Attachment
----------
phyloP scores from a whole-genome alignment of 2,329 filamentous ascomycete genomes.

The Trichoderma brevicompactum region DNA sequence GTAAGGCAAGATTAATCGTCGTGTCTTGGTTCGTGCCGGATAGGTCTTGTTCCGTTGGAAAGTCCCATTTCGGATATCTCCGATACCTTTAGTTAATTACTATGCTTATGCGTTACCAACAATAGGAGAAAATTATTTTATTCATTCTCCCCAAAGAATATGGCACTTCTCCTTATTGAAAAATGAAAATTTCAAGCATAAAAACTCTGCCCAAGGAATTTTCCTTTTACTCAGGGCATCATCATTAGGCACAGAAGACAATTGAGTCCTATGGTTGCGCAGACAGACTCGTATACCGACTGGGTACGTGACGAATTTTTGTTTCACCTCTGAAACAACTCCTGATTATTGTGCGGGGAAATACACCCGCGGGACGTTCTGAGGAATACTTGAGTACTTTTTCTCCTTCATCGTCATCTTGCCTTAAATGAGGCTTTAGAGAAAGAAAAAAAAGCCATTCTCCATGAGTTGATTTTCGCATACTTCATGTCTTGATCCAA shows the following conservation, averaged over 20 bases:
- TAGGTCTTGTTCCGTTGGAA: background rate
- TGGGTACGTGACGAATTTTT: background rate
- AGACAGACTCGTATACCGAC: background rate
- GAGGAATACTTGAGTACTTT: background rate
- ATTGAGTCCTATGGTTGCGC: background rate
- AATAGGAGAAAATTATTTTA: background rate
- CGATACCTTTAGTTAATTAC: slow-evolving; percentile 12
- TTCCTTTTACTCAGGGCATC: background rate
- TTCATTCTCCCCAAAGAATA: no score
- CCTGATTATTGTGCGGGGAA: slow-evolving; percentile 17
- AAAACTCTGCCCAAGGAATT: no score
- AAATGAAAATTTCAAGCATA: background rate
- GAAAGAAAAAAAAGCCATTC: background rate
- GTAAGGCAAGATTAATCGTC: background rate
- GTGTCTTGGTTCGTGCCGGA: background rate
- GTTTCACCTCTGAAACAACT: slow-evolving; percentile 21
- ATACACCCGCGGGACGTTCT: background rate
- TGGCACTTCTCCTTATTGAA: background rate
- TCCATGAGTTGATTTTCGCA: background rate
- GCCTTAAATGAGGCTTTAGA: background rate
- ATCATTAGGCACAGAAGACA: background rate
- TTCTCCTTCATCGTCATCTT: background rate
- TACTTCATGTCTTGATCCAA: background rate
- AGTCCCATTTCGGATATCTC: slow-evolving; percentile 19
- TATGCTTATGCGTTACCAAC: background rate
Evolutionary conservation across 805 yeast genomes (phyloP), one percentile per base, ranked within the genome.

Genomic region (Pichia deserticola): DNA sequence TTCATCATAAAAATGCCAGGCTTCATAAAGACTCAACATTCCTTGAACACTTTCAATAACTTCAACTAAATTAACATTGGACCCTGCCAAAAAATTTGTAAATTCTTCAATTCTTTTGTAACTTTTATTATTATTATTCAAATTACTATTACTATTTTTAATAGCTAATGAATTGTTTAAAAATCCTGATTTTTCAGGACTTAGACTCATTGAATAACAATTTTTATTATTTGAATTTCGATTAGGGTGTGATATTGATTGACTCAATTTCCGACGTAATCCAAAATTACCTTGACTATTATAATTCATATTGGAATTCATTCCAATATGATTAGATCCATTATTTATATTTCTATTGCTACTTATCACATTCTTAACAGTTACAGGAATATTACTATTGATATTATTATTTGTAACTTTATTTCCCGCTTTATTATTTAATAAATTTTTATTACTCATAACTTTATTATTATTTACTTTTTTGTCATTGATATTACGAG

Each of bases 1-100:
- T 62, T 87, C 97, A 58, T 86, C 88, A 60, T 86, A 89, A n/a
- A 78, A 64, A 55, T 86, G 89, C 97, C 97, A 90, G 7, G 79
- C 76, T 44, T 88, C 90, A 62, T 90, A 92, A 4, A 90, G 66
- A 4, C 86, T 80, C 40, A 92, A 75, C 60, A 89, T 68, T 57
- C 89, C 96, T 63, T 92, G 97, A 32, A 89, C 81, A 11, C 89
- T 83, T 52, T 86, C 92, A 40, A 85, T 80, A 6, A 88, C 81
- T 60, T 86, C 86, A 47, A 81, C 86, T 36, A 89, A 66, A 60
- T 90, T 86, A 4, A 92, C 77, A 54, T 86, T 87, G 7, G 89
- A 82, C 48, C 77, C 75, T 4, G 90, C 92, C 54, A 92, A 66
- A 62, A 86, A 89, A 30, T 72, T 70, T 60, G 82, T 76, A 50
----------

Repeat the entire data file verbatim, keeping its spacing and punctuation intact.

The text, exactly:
phyloP scores from a whole-genome alignment of 2,329 filamentous ascomycete genomes.

The Trichoderma brevicompactum region DNA sequence GTAAGGCAAGATTAATCGTCGTGTCTTGGTTCGTGCCGGATAGGTCTTGTTCCGTTGGAAAGTCCCATTTCGGATATCTCCGATACCTTTAGTTAATTACTATGCTTATGCGTTACCAACAATAGGAGAAAATTATTTTATTCATTCTCCCCAAAGAATATGGCACTTCTCCTTATTGAAAAATGAAAATTTCAAGCATAAAAACTCTGCCCAAGGAATTTTCCTTTTACTCAGGGCATCATCATTAGGCACAGAAGACAATTGAGTCCTATGGTTGCGCAGACAGACTCGTATACCGACTGGGTACGTGACGAATTTTTGTTTCACCTCTGAAACAACTCCTGATTATTGTGCGGGGAAATACACCCGCGGGACGTTCTGAGGAATACTTGAGTACTTTTTCTCCTTCATCGTCATCTTGCCTTAAATGAGGCTTTAGAGAAAGAAAAAAAAGCCATTCTCCATGAGTTGATTTTCGCATACTTCATGTCTTGATCCAA shows the following conservation, averaged over 20 bases:
- TAGGTCTTGTTCCGTTGGAA: background rate
- TGGGTACGTGACGAATTTTT: background rate
- AGACAGACTCGTATACCGAC: background rate
- GAGGAATACTTGAGTACTTT: background rate
- ATTGAGTCCTATGGTTGCGC: background rate
- AATAGGAGAAAATTATTTTA: background rate
- CGATACCTTTAGTTAATTAC: slow-evolving; percentile 12
- TTCCTTTTACTCAGGGCATC: background rate
- TTCATTCTCCCCAAAGAATA: no score
- CCTGATTATTGTGCGGGGAA: slow-evolving; percentile 17
- AAAACTCTGCCCAAGGAATT: no score
- AAATGAAAATTTCAAGCATA: background rate
- GAAAGAAAAAAAAGCCATTC: background rate
- GTAAGGCAAGATTAATCGTC: background rate
- GTGTCTTGGTTCGTGCCGGA: background rate
- GTTTCACCTCTGAAACAACT: slow-evolving; percentile 21
- ATACACCCGCGGGACGTTCT: background rate
- TGGCACTTCTCCTTATTGAA: background rate
- TCCATGAGTTGATTTTCGCA: background rate
- GCCTTAAATGAGGCTTTAGA: background rate
- ATCATTAGGCACAGAAGACA: background rate
- TTCTCCTTCATCGTCATCTT: background rate
- TACTTCATGTCTTGATCCAA: background rate
- AGTCCCATTTCGGATATCTC: slow-evolving; percentile 19
- TATGCTTATGCGTTACCAAC: background rate
Evolutionary conservation across 805 yeast genomes (phyloP), one percentile per base, ranked within the genome.

Genomic region (Pichia deserticola): DNA sequence TTCATCATAAAAATGCCAGGCTTCATAAAGACTCAACATTCCTTGAACACTTTCAATAACTTCAACTAAATTAACATTGGACCCTGCCAAAAAATTTGTAAATTCTTCAATTCTTTTGTAACTTTTATTATTATTATTCAAATTACTATTACTATTTTTAATAGCTAATGAATTGTTTAAAAATCCTGATTTTTCAGGACTTAGACTCATTGAATAACAATTTTTATTATTTGAATTTCGATTAGGGTGTGATATTGATTGACTCAATTTCCGACGTAATCCAAAATTACCTTGACTATTATAATTCATATTGGAATTCATTCCAATATGATTAGATCCATTATTTATATTTCTATTGCTACTTATCACATTCTTAACAGTTACAGGAATATTACTATTGATATTATTATTTGTAACTTTATTTCCCGCTTTATTATTTAATAAATTTTTATTACTCATAACTTTATTATTATTTACTTTTTTGTCATTGATATTACGAG

Each of bases 1-100:
- T 62, T 87, C 97, A 58, T 86, C 88, A 60, T 86, A 89, A n/a
- A 78, A 64, A 55, T 86, G 89, C 97, C 97, A 90, G 7, G 79
- C 76, T 44, T 88, C 90, A 62, T 90, A 92, A 4, A 90, G 66
- A 4, C 86, T 80, C 40, A 92, A 75, C 60, A 89, T 68, T 57
- C 89, C 96, T 63, T 92, G 97, A 32, A 89, C 81, A 11, C 89
- T 83, T 52, T 86, C 92, A 40, A 85, T 80, A 6, A 88, C 81
- T 60, T 86, C 86, A 47, A 81, C 86, T 36, A 89, A 66, A 60
- T 90, T 86, A 4, A 92, C 77, A 54, T 86, T 87, G 7, G 89
- A 82, C 48, C 77, C 75, T 4, G 90, C 92, C 54, A 92, A 66
- A 62, A 86, A 89, A 30, T 72, T 70, T 60, G 82, T 76, A 50